Surely context matters?

January 31, 2013

Yesterday to hear Jared Diamond talk about ‘Growing Older in Yesterday’s World’ – insights from his new book, at a talk in Cambridge (www.eng.cam.ac.uk/news/stories/2013/sustdev_lectures_2013/).  His new book has chapters on issues such as growing old, dispute resolution, child rearing, and perspectives on risk.  This talk focused on growing old, and the tribal practices that constitute ‘natural experiments’ in different approaches to managing the elderly.  He provided comparisons between tribal practices and those of the USA and the UK, discussing cultural norms, attitudes and the practices arising.  Among other examples, he pointed up the value of the elderly as repositories of valuable information, especially memories from rare events, in pre-literate societies – a value no longer seen in the west.

The most important question asked of him was about the transferability of his ideas and insights to modern society.  Surely tribal societies are systems in their own right and the practices interrelate.  Disappointingly, his answer focused on the means of transferring insights (e.g. individual action versus state action) and did not address the more interesting aspect of the validity of the insights without their cultural context.

It seems to me that context matters.  One cannot extract a ‘practice’ from one industry sector and just drop it into another context and hope it will work.  Usually history, culture, values and the dynamics of the industry and the company are what make that practice effective in that instance – so beware transfer of a single practice.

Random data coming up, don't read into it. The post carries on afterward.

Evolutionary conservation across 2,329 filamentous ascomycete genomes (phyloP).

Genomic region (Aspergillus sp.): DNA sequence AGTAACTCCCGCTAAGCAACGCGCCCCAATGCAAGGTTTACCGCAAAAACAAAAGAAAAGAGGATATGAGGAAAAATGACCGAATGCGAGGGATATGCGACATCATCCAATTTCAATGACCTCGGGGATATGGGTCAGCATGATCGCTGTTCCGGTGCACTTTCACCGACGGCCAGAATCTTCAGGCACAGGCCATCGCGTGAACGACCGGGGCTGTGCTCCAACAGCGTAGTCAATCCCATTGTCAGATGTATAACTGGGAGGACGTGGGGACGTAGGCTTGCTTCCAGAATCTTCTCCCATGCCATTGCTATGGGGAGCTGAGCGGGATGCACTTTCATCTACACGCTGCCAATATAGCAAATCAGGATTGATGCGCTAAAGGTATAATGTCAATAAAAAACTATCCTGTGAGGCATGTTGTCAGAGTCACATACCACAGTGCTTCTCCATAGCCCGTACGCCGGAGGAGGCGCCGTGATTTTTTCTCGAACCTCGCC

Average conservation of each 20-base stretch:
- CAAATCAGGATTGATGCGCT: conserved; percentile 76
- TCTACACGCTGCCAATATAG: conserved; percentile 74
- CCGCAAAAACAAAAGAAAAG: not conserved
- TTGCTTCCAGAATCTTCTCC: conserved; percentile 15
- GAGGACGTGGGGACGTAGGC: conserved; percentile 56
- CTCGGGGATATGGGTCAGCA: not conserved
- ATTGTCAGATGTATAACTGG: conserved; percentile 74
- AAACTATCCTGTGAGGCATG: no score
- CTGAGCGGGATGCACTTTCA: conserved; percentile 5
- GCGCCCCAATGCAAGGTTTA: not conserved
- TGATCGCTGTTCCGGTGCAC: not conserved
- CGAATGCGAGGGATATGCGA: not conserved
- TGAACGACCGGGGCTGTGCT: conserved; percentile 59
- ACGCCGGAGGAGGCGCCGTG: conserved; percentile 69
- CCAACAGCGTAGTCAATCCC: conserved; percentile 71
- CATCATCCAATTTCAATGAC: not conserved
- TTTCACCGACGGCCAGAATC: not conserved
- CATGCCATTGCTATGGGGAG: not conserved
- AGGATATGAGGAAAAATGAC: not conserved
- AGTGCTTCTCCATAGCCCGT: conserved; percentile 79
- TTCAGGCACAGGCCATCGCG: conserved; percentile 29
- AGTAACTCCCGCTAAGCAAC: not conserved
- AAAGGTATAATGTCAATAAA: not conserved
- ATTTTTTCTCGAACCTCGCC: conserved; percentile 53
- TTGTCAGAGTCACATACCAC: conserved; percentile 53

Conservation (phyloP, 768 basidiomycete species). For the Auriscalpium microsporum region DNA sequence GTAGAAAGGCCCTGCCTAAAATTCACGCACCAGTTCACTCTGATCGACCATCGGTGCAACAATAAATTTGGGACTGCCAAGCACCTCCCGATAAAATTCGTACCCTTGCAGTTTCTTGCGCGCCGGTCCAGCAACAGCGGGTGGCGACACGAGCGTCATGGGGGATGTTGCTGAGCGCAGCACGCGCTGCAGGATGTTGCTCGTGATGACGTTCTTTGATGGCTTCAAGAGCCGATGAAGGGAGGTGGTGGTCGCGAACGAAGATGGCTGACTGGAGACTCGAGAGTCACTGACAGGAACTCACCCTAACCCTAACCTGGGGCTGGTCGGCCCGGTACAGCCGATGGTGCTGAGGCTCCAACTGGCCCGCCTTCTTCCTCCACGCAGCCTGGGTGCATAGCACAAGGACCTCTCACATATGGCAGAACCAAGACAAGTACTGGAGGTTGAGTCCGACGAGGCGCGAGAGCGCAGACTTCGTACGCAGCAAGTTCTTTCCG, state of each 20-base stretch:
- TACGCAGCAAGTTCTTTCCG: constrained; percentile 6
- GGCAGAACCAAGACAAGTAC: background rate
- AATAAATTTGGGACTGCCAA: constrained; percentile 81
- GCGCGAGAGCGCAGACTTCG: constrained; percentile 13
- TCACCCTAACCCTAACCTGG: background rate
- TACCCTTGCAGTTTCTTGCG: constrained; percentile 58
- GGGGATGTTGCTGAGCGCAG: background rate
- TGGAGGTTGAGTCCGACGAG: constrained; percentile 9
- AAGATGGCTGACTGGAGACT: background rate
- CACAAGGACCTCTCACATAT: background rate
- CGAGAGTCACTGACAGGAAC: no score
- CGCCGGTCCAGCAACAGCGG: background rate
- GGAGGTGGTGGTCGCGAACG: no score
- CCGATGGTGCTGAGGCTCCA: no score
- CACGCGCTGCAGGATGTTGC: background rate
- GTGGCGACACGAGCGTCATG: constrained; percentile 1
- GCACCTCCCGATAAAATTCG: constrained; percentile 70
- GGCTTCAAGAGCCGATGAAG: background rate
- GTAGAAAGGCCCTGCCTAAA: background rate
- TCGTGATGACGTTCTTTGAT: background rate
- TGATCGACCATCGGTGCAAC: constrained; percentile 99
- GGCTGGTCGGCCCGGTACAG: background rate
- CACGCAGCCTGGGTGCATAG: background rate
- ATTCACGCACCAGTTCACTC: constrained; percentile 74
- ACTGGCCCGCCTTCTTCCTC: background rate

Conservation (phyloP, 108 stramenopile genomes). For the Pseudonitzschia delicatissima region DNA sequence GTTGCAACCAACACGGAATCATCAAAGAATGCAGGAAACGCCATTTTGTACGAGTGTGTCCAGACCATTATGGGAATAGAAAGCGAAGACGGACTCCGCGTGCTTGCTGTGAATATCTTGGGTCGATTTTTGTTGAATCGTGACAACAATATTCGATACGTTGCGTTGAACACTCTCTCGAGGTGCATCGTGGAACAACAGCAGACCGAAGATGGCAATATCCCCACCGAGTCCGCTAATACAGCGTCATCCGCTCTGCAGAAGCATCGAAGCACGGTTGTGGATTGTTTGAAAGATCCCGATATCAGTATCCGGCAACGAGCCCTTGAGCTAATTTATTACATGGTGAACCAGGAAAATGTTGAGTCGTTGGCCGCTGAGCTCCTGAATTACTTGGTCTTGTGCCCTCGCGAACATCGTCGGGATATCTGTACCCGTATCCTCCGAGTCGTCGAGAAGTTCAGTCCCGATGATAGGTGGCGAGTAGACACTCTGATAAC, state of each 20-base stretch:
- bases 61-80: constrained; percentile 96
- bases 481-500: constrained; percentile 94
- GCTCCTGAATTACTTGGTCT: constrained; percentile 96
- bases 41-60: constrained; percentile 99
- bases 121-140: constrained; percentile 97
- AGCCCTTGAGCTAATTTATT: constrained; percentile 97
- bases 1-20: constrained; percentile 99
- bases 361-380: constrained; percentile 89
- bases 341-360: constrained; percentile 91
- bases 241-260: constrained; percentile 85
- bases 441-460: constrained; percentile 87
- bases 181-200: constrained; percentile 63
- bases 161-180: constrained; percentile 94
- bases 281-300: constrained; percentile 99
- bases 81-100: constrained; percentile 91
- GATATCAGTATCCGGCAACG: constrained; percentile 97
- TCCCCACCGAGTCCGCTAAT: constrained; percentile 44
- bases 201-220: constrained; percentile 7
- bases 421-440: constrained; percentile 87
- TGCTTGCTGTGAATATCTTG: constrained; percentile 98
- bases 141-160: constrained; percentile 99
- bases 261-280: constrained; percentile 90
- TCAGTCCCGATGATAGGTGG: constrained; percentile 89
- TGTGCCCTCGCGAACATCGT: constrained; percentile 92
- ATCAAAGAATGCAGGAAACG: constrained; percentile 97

But he didn’t answer the question – so I suppose I’ll have to get the book and see if he addresses it there.

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Idea plus implementation meets significant need at target cost.  How’s this for a development?

www.indiegogo.com/projects/282006

Mead or Stirling?

January 27, 2013

Just finished building a cheap and simple model ‘Stirling Engine’.  As ever, the name by which the technology is known is that of the first man to make a success of such an engine, even though his key invention is absent in so many ‘Stirling’ engines.  In 1816 Robert Stirling invented the regenerator, a heat exchanger that raised the efficiency of closed cycle air engines such that his of 1818 was the first to work in practice.  But who’s ever heard of Thomas Mead, his predecessor  whose patented ‘displacer’ of 1791, was an early unsuccessful design but is today at the core of most models including mine?

If you want your name to be remembered it’s not enough to be an inventor – you’ve got to actually get it to work commercially.

BTW, the model is from www.bustedbricks.com/bb1-mk-2-stirling-engine-kit-145-p.asp and is well-explained at www.animatedengines.com/ltdstirling.html